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Canadian history – looking back at the last fifty years
 

Canadian history – looking back at the last fifty years

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An impressive and illustrative walk through the History of the best part of 'North America' - Canada!

An impressive and illustrative walk through the History of the best part of 'North America' - Canada!

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    Canadian history – looking back at the last fifty years Canadian history – looking back at the last fifty years Document Transcript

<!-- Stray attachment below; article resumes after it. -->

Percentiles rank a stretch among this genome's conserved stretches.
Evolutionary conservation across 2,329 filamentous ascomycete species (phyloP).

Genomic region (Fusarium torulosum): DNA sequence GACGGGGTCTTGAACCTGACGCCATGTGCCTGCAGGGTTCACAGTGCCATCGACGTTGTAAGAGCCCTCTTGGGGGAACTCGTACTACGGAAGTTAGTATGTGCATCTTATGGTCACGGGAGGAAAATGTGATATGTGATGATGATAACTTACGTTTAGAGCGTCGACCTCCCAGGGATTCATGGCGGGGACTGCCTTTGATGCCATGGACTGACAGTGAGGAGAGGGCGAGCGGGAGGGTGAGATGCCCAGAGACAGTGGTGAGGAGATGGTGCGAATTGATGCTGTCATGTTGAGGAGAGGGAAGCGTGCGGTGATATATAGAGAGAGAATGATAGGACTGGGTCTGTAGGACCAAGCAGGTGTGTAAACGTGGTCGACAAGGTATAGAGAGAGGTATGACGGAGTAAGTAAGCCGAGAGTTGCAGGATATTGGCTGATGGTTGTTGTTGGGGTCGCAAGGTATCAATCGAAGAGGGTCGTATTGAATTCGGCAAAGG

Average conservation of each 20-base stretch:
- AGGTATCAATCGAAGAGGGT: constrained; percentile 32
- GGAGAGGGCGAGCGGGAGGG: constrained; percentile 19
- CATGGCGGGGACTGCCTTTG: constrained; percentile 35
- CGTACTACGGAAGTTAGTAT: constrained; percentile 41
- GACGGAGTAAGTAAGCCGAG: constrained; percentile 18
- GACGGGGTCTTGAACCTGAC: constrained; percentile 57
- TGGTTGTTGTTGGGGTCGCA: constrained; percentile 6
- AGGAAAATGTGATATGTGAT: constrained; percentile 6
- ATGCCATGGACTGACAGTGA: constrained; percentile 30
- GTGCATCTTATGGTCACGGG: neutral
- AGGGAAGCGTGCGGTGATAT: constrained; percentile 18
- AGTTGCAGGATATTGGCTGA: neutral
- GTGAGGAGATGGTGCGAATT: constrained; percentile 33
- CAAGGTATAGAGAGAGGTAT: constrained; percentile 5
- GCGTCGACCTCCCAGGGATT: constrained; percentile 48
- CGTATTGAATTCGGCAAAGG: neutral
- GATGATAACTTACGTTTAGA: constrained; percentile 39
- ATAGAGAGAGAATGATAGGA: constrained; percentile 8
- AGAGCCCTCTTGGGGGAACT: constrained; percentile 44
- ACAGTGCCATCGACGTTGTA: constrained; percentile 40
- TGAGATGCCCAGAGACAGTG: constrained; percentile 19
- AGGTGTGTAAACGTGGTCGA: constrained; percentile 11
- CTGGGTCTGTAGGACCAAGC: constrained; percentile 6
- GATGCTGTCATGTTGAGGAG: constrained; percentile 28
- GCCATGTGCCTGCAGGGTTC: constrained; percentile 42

• Canadian History – looking back at the last fifty years.<br />The history of Canada begins thousands of years ago when the land was occupied by various groups of aborigine races who, over the years, modified the social and economic structure of Canadian society.<br />Paleo-Indians<br />Modern history begins when Paleo-Indians and more recently (around the fifteenth century), French and British immigrants arrived and made Canada their home. Although various wars took their toll over centuries, Canada has always been resilient enough to rebuild any damaged foundations of society.<br />1957 version of the Canadian Red Ensign<br />In the last few years, from 1960 to 2010, Canada has shown amazing growth, both as a country and as a rapidly emerging popular immigrant destination. <br />Let’s take a look at the various momentous events that have marked milestones in Canada’s progress, from different walks of life. This article chronicles the most remarkable happenings in Canada in different fields from the 1960’s until the most recent developments in the 2000’s.<br />In the 1960s:<br />The earlier residents, Paleo-Indians were given the right to vote in July 1960. This marked a welcome change in terms of inclusion of locals. The Canadian Bill of Rights was approved the same year.1960 was also a landmark year for education – the University of Calgary was founded and York University commenced classes for its first batch. The Simon Fraser University, University of Lethbridge and the Northern Alberta Institute of Technology followed a few years later.<br />Saint-Jean-Baptiste Day<br />The 1960s marked a decade of strong social change for nationals. The Canadian province of Quebec underwent socio-political change because of French-Canadian nationalists. In this decade, the practice of issuing social insurance cards to Canadians was established. Medicare insurance was provided for the first time in Saskatchewan. <br />Tommy Douglas was the force behind Canada's first universal health insurance plan<br />The national flag of Canada, a unique design in red and white featuring a solitary maple leaf, was officially adopted in February 1965. February 15th is today celebrated as National Flag of Canada Day. <br />Current flag, 1965 to date <br />Construction of Lionel-Groulx metro<br />On the financial front, an exchange rate for the Canadian dollar against the US dollar was fixed at 1:0.925. In terms of scientific progress, Canada became the third country in the world to enter space by launching a satellite. <br />Connectivity improved thanks to the Trans-Canada Highway. It improved further when the Bloor-Danforth Subway line was inaugurated, followed by the inauguration of the Montreal Metro.<br />The entertainment industry made a few strides too. One of the most popular Canadian bands of the ‘60s, Buffalo Springfield, was formed in 1966. The Canadian Broadcasting Corporation broadcast in color for the first time, and private networks followed later.<br />Caribana parade<br />1967 was a glorious year for Canada. The Expo 67 world fair in Montreal won international acclaim. It was also centenary year of the Canadian Confederation. The first Caribana, today the world’s third largest carnival, was held in July 1967. Mary Stewart, a swimmer, won a Commonwealth Games gold medal in 1962.<br />In the 1970s:<br />Canada saw progress in terms of politics and Governmental regulations. The legal age for voting was lowered from twenty one to eighteen years. Canada also became an official observer to the Organization of American States in 1970. In a positive development for diversity and inclusion, the first Inuit was elected to the Senate in 1976. Canada also became the first country in the world to telecast the proceedings of its national legislature in the same year. <br />Standards and measures were to be expressed in terms of the metric system from January 1970 onwards and later degree Celsius was used to express temperature. The Canadian Government banned the sale of firecrackers and advertisement of cigarettes in 1972.<br />The Canadian Government also nationalized the air carrier service Canadair. All rail services were integrated into a corporation called VIA Rail. It also set up Petro-Canada, its own oil and gas company.<br />CANDU at Qinshan<br />In April 1971, Canada added to the CANDU (which stands for CANada Deuterium Uranium) nuclear reactor in Quebec its list of scientific achievements. It was subsequently sold to South Korea in December 1973. In November 1972, Anik I, which was the world's first non-military communications satellite, was launched. The Canadian Broadcasting Corporation went on to become the first to use an orbiting satellite for television broadcasting.<br />Gerhard Herzberg was awarded the Nobel Prize for chemistry in 1971 for his research in the field of electronic structure.<br />The Canadian and Montreal Stock Exchanges were merged in 1974. Montreal hosted the Summer Olympics in 1976 and gained worldwide attention for the event.<br />Toronto's CN Tower<br />A strong sense of Canadian identity was developed. The beaver was declared one of the official symbols of Canada in 1975. The world famous landmark Toronto’s CN Tower was completed in 1975 and subsequently opened to the public in June 1976. The Winterlude festival was held for the first time in 1979.<br />In the 1980s:<br />Women made their mark in a big way in the 1980’s. Jean Sauve became the first female House of Commons Speaker. Bertha Wilson was appointed Canada's first female Supreme Court justice in March 1983. Shirley Carr was appointed the first female head of the Canadian Union of Public Employees in 1985. Another achievement was that of Marguerite Bourgeoys - she became Canada's first female saint in October 1982. <br />Further strengthening of Canada’s national identity occurred when “O Canada” became the official national anthem. An energy policy, the National Energy Program was also created by the Canadian Government. Canada Post was converted into a crown corporation; all its commercial activities were conducted on behalf of the Canadian Government. Canada Day was declared on October 27th 1982. It was previously called “Dominion Day”. The Canadian Encyclopedia was launched in 1985, contributing further to a national identity. This is free and accessible online at http://www.canadianencyclopedia.ca <br /> <br />The Canadian Royal Mail was replaced.....by Canada Post<br />In legislative terms, the eighties saw some major legislation such as the Canada Act and the Canadian-American Free Trade Agreement coming into effect. The Charter of Rights and Freedoms also came into being. The free trade agreement abolished several trade restrictions and increased trade between Canada and the United States. The Canada Act had significance because it signaled the end of Canada’s dependence on the United Kingdom. Queen Elizabeth signed the Constitution that came into being after this process. To this day, the Queen is the Head of State of Canada although Canada is a sovereign and independent country. <br />Canada received a United Nations award for sheltering refugees in 1986. The same year, it adopted sanctions against South Africa to condemn apartheid. Quebec City became the first UNESCO World Heritage Site in North America in 1987.<br />In a significant step for scientific achievements in Canada, the Canadarm (also called the Shuttle Remote Manipulator System or SRMS), a mechanical arm used for lifting payloads, was attached to the US (NASA) operated Space Shuttle. The Canadian Space Agency was set up in 1989.<br />Alouette 1<br />Point Lepreau Nuclear Generating Station, Canada’s first nuclear power plant came into being in 1983.In 1982, Laurie Skreslet, an accomplished mountaineer became the first Canadian to scale Mount Everest. Canada’s athletes made the country proud in the 1984 Summer Olympics held at Los Angeles, shining at international sporting events.<br />In 1985, the wreck of possibly the world’s most famous ship, the Titanic, was found off the coast of Newfoundland, Canada, near Mistaken Point. There was tremendous excitement and international attention associated with this event.<br />In the 1990s:<br />The 1990s saw a host of achievements by Canadians. Karen Kain, an accomplished ballet dancer, became the first Canadian to win the Cartier Lifetime Achievement Award in 1996. She was also given the title “Officer of the Order of Arts and Letters” by the French Government in 1998. Oscar Emmanuel Peterson, a celebrated jazz pianist and composer, received a Grammy in the lifetime achievement category in 1997. In February 1997, Lennox Lewis was declared a heavyweight boxing champion by the World Boxing Council. He went on to become the Heavyweight Champion of the World after defeating Evander Holyfield in November 1999. Jacques Villeneuve became the first Canadian to become a World Drivers Champion in October 1997.<br />Richard Taylor won the Nobel Prize for Physics for verifying the Quark Theory in 1990 and made Canadians proud. In 1992, Rudolph Marcus won the Nobel Prize for Chemistry. In October 1999, Robert Mundell won the Nobel Prize for Economics. Other Canadians whose achievements are noteworthy are David Schindler who won the Stockholm Water Prize for environmental research and Ferguson Jenkins who became the first Canadian to be elected to the Baseball Hall of Fame. Carol Shields's book “Larry's Party” won the Orange Prize for Fiction in 1998. <br />Women continued to make waves politically and otherwise. Kim Campbell became the Prime Minister in 1993, and the first woman to be head the Canadian Government. The women’s curling team won the Olympic Gold in 1998.<br />Kim Campbell – Canada’s first female Prime Minister with Former Prime Ministers<br />Canadian Alanis Morissette released one of her most successful albums “Jagged Little Pill” in June 1995. Shania Twain’s “Come on Over” was one of North America’s bestselling albums in 1998. Both of them, along with Celine Dion, won Grammies at the Grammy Awards in 1999.<br />Canada’s strong anti-apartheid stance was reinforced when Julius Alexander Isaac, of Negroid descent was named Chief Justice of the Federal Court of Canada in 1991. In October 1998, Canada was elected to the United Nations Security Council. Later that month, Canada's first diamond mine opened in the Northwest Territories. Petro-Canada was privatized. The Confederation Bridge, whose construction began in 1993 was completed in 1997 and linked Prince Edward Island to the rest of Canada by road.<br />In 1994, Canada announced that hockey was to be Canada's official winter sport while lacrosse was to be Canada’s official summer sport. In 1996, Canada released a two dollar coin, more commonly referred to as the “toonie”. The two dollar paper bill was discontinued.<br />In the years following Y2K (2000-2010):<br />As Canada entered the 21st century, it kept up the host of amazing achievements and progress that it had made in the last forty years.<br />Anik F1, Canada’s most powerful communications satellite even a decade later in 2010 was launched in the year 2000. Chris Hadfield was the first Canadian to spacewalk – he performed this feat in 2001. Canada also launched its first space telescope in 2003.<br />The Bank of Canada released a 10 dollar bill the same year. <br />Post the September 11, 2001 attacks on the United States, Canada observed a memorial service at Parliament Hill and extended its support through Operation Yellow Ribbon and Operation Support.<br />Canada donated large amounts of money to the World Food Program and the International Red Cross in 2004, for the cause of Haiti, which experienced a coup that year. Later that year, in March, the Canadian Armed Forces were deployed in Haiti to help support peacekeeping efforts. Canada also donated 20 million dollars to the United Nations towards peacekeeping efforts in Sudan.<br />The environment-conscious Canadian Government came up with the One Tonne Challenge, in an effort to reduce greenhouse gas emissions by one tonne each year. <br />Canada became the first country in the world to legalize medical marijuana in the year 2000. The Federal Government also allowed stem cell research. In a path-breaking example of tolerance, several provinces in Canada legalized same-sex marriages in this decade, beginning with Ontario and British Columbia. Canada was the first country to implement World Trade Organization initiatives to supply drugs to combat AIDS/HIV in developing countries.<br />First same-sex couple to legally marry in Quebec<br />In October 2002, Yann Martel won the Booker Prize for “Life of Pi”. In the same month, Chris Jericho and Christian won the World Wrestling Entertainment (WWE) Tag Team Championship. Canada also won both gold medals in hockey (for men’s hockey as well as women’s hockey) in the 2002 Utah Winter Olympics. Edmonton hosted the first game in National Hockey League history to be played outdoors, the 2003 Heritage Classic. In 2005, Natalie Glebova, Miss Canada-Universe, won the title of Miss Universe.<br />2004 was a great year for achievements in sports. In February that year, Clara Hughes won the bronze in the world speed skating championship. The same month saw the Canadian softball team winning silver in the world softball championship and François Bourque winning the bronze in the world junior alpine ski championship. Canada also won the Women's World Curling Championship, the IIHF 2004 Women's World Ice Hockey Championships and the Men's World Ice Hockey Championships that year, along with the World Cup of Hockey. Canada also shined at the Winter Olympics held in 2006.<br />Canada has evolved over the years into a country to reckon with today. In the field of sports, politics, music and other spheres of governance, it is a country with several accolades to its name and many citizens to be proud of. Canada is also emerging as a popular destination choice for immigrants and the Canadian Government has put in effort to institute programs to support immigrant endeavors. It is no wonder, then, that Canada is a country that is highly respected globally and will undoubtedly continue to be one of the top countries in the world.<br />